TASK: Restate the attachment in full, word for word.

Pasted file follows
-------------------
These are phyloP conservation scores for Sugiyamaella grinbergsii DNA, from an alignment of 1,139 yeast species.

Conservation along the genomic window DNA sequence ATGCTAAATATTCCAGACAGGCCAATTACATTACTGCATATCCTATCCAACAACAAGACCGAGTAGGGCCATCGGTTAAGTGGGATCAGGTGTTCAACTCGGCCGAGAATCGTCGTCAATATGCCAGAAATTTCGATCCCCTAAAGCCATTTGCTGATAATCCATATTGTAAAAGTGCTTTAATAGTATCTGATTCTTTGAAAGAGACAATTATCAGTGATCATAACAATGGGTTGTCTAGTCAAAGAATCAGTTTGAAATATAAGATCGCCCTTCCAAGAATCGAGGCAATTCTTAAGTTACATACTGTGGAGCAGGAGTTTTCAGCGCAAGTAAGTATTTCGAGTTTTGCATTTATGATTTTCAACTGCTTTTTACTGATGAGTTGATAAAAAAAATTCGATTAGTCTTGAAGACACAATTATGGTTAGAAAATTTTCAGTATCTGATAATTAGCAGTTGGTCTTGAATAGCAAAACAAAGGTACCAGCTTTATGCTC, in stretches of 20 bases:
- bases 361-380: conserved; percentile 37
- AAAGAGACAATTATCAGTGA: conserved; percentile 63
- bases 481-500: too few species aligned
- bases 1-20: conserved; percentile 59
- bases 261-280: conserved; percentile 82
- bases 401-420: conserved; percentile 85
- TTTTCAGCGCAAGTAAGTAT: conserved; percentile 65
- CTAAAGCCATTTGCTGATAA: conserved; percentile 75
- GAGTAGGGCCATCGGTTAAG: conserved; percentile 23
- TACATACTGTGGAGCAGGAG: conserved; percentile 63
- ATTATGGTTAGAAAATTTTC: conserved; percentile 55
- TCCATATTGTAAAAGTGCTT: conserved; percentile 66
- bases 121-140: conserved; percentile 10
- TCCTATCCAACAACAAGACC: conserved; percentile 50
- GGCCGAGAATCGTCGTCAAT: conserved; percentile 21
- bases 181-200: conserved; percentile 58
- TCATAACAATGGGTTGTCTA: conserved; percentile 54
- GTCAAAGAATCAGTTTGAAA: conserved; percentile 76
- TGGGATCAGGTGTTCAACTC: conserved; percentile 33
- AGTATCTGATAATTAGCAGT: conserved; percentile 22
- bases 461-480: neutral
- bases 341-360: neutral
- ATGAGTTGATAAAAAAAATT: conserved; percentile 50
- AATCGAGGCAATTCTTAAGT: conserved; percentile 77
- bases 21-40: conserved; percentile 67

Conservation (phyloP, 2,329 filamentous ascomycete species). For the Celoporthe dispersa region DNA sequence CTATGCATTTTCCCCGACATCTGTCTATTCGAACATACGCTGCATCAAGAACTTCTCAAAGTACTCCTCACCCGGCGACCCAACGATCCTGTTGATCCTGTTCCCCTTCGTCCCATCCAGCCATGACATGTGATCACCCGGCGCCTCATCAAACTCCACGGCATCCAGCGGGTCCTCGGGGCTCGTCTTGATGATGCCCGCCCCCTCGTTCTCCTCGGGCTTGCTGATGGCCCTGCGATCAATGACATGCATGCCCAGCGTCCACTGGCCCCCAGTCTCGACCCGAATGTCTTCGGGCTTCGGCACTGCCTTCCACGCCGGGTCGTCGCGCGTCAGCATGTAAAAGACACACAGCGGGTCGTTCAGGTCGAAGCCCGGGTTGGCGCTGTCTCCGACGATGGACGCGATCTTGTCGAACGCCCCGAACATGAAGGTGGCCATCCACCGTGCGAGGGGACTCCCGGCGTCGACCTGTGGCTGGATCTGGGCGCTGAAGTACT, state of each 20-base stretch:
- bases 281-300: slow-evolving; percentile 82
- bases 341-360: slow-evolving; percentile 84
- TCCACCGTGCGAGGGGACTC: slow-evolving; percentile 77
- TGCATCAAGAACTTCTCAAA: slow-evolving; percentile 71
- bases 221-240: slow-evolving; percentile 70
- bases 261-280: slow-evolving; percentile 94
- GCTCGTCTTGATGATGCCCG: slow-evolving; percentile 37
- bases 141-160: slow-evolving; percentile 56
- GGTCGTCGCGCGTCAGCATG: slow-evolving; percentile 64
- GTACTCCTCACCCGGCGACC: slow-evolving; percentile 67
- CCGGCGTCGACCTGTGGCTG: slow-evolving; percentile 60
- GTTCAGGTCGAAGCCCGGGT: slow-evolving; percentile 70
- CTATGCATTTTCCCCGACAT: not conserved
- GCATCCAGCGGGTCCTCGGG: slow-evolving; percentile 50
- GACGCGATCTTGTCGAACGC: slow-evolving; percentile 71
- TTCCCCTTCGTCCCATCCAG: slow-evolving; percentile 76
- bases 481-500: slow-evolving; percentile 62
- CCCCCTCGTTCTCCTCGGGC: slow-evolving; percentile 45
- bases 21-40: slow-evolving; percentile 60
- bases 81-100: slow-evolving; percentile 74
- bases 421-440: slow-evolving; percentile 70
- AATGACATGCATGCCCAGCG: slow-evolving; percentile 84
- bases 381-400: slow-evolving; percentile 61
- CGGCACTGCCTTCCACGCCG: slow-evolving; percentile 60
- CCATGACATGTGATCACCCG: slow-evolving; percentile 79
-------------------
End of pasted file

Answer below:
These are phyloP conservation scores for Sugiyamaella grinbergsii DNA, from an alignment of 1,139 yeast species.

Conservation along the genomic window DNA sequence ATGCTAAATATTCCAGACAGGCCAATTACATTACTGCATATCCTATCCAACAACAAGACCGAGTAGGGCCATCGGTTAAGTGGGATCAGGTGTTCAACTCGGCCGAGAATCGTCGTCAATATGCCAGAAATTTCGATCCCCTAAAGCCATTTGCTGATAATCCATATTGTAAAAGTGCTTTAATAGTATCTGATTCTTTGAAAGAGACAATTATCAGTGATCATAACAATGGGTTGTCTAGTCAAAGAATCAGTTTGAAATATAAGATCGCCCTTCCAAGAATCGAGGCAATTCTTAAGTTACATACTGTGGAGCAGGAGTTTTCAGCGCAAGTAAGTATTTCGAGTTTTGCATTTATGATTTTCAACTGCTTTTTACTGATGAGTTGATAAAAAAAATTCGATTAGTCTTGAAGACACAATTATGGTTAGAAAATTTTCAGTATCTGATAATTAGCAGTTGGTCTTGAATAGCAAAACAAAGGTACCAGCTTTATGCTC, in stretches of 20 bases:
- bases 361-380: conserved; percentile 37
- AAAGAGACAATTATCAGTGA: conserved; percentile 63
- bases 481-500: too few species aligned
- bases 1-20: conserved; percentile 59
- bases 261-280: conserved; percentile 82
- bases 401-420: conserved; percentile 85
- TTTTCAGCGCAAGTAAGTAT: conserved; percentile 65
- CTAAAGCCATTTGCTGATAA: conserved; percentile 75
- GAGTAGGGCCATCGGTTAAG: conserved; percentile 23
- TACATACTGTGGAGCAGGAG: conserved; percentile 63
- ATTATGGTTAGAAAATTTTC: conserved; percentile 55
- TCCATATTGTAAAAGTGCTT: conserved; percentile 66
- bases 121-140: conserved; percentile 10
- TCCTATCCAACAACAAGACC: conserved; percentile 50
- GGCCGAGAATCGTCGTCAAT: conserved; percentile 21
- bases 181-200: conserved; percentile 58
- TCATAACAATGGGTTGTCTA: conserved; percentile 54
- GTCAAAGAATCAGTTTGAAA: conserved; percentile 76
- TGGGATCAGGTGTTCAACTC: conserved; percentile 33
- AGTATCTGATAATTAGCAGT: conserved; percentile 22
- bases 461-480: neutral
- bases 341-360: neutral
- ATGAGTTGATAAAAAAAATT: conserved; percentile 50
- AATCGAGGCAATTCTTAAGT: conserved; percentile 77
- bases 21-40: conserved; percentile 67

Conservation (phyloP, 2,329 filamentous ascomycete species). For the Celoporthe dispersa region DNA sequence CTATGCATTTTCCCCGACATCTGTCTATTCGAACATACGCTGCATCAAGAACTTCTCAAAGTACTCCTCACCCGGCGACCCAACGATCCTGTTGATCCTGTTCCCCTTCGTCCCATCCAGCCATGACATGTGATCACCCGGCGCCTCATCAAACTCCACGGCATCCAGCGGGTCCTCGGGGCTCGTCTTGATGATGCCCGCCCCCTCGTTCTCCTCGGGCTTGCTGATGGCCCTGCGATCAATGACATGCATGCCCAGCGTCCACTGGCCCCCAGTCTCGACCCGAATGTCTTCGGGCTTCGGCACTGCCTTCCACGCCGGGTCGTCGCGCGTCAGCATGTAAAAGACACACAGCGGGTCGTTCAGGTCGAAGCCCGGGTTGGCGCTGTCTCCGACGATGGACGCGATCTTGTCGAACGCCCCGAACATGAAGGTGGCCATCCACCGTGCGAGGGGACTCCCGGCGTCGACCTGTGGCTGGATCTGGGCGCTGAAGTACT, state of each 20-base stretch:
- bases 281-300: slow-evolving; percentile 82
- bases 341-360: slow-evolving; percentile 84
- TCCACCGTGCGAGGGGACTC: slow-evolving; percentile 77
- TGCATCAAGAACTTCTCAAA: slow-evolving; percentile 71
- bases 221-240: slow-evolving; percentile 70
- bases 261-280: slow-evolving; percentile 94
- GCTCGTCTTGATGATGCCCG: slow-evolving; percentile 37
- bases 141-160: slow-evolving; percentile 56
- GGTCGTCGCGCGTCAGCATG: slow-evolving; percentile 64
- GTACTCCTCACCCGGCGACC: slow-evolving; percentile 67
- CCGGCGTCGACCTGTGGCTG: slow-evolving; percentile 60
- GTTCAGGTCGAAGCCCGGGT: slow-evolving; percentile 70
- CTATGCATTTTCCCCGACAT: not conserved
- GCATCCAGCGGGTCCTCGGG: slow-evolving; percentile 50
- GACGCGATCTTGTCGAACGC: slow-evolving; percentile 71
- TTCCCCTTCGTCCCATCCAG: slow-evolving; percentile 76
- bases 481-500: slow-evolving; percentile 62
- CCCCCTCGTTCTCCTCGGGC: slow-evolving; percentile 45
- bases 21-40: slow-evolving; percentile 60
- bases 81-100: slow-evolving; percentile 74
- bases 421-440: slow-evolving; percentile 70
- AATGACATGCATGCCCAGCG: slow-evolving; percentile 84
- bases 381-400: slow-evolving; percentile 61
- CGGCACTGCCTTCCACGCCG: slow-evolving; percentile 60
- CCATGACATGTGATCACCCG: slow-evolving; percentile 79